U.S. flag

An official website of the United States government, Department of Justice.

Determination of the Age (Time Since Deposition) of a Biological Stain

NCJ Number
Date Published
August 2008
84 pages
This study examined changes to hemoglobin spectral profiles, changes in enzymatic activity, and degradation to RNA in order to determine the time since deposition (TSD) or the age of dried bloodstains.
The study observed a previously unidentified hypsochromic shift (shift to shorter wavelengths) of the Soret band of hemoglobin, which allowed for distinguishing the differing age of bloodstains by minutes, hours, days, weeks, and months. The resolution and sensitivity of this method makes it particularly suited for use with forensic casework bloodstains. In addition, the loss of activity for six enzyme candidates was used to determine the age of dried bloodstains. Although this method was limited to determining month differences in bloodstain age, it provided initial support for the use of changes in enzyme activity in determining the age of a stain. Additional enzyme candidates may be identified that could improve the preciseness of this method. Initial work focused on examining degradation to mRNA in dried bloodstains, specifically the measurement of a progressive increase in the amount of degradation, so as to determine the time since deposition; however, all RNA-based methods provided inconsistent results and were therefore unsuccessful. The descriptions of materials and methods address the preparation of body fluid stains, environmental samples, humidity studies, RNA isolation, DNase I digestion, RNA quantitation, cDNA synthesis, polymerase chain reaction, gel electrophoresis, protein extraction and quantitation, UV-visible spectroscopy, and enzyme activity assays. 23 figures, 6 tables, 47 references, and appended listings of related presentations and publications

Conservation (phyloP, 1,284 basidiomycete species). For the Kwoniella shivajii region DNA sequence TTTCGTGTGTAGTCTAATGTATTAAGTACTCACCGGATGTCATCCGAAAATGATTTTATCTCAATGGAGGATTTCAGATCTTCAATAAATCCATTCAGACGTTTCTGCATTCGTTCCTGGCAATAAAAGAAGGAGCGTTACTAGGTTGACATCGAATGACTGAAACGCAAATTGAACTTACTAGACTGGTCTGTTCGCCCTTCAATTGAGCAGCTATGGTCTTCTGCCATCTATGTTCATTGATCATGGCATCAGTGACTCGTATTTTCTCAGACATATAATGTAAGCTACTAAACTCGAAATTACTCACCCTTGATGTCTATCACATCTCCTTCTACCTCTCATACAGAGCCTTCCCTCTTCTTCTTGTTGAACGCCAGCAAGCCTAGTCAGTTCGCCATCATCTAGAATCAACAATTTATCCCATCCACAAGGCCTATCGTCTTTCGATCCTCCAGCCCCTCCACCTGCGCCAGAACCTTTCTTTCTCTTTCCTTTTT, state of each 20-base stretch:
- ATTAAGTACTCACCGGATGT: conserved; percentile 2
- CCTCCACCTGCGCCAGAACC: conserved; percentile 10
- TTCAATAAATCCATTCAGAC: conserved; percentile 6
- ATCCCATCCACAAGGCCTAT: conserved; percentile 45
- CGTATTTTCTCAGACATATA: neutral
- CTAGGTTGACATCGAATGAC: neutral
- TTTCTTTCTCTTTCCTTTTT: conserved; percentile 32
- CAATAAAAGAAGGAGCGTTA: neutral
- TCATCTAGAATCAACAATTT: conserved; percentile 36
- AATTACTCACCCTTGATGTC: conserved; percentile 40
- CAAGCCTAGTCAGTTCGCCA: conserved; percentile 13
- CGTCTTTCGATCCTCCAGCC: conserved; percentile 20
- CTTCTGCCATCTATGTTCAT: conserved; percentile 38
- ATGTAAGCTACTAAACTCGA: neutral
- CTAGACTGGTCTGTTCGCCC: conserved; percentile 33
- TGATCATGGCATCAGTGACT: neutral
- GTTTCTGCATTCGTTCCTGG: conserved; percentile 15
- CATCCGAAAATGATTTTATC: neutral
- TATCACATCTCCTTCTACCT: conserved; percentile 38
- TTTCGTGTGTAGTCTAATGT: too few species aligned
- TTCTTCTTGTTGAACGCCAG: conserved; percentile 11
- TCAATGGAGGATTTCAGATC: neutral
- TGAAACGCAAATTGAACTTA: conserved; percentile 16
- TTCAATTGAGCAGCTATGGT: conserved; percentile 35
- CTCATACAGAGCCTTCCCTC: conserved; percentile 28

Date Published: August 1, 2008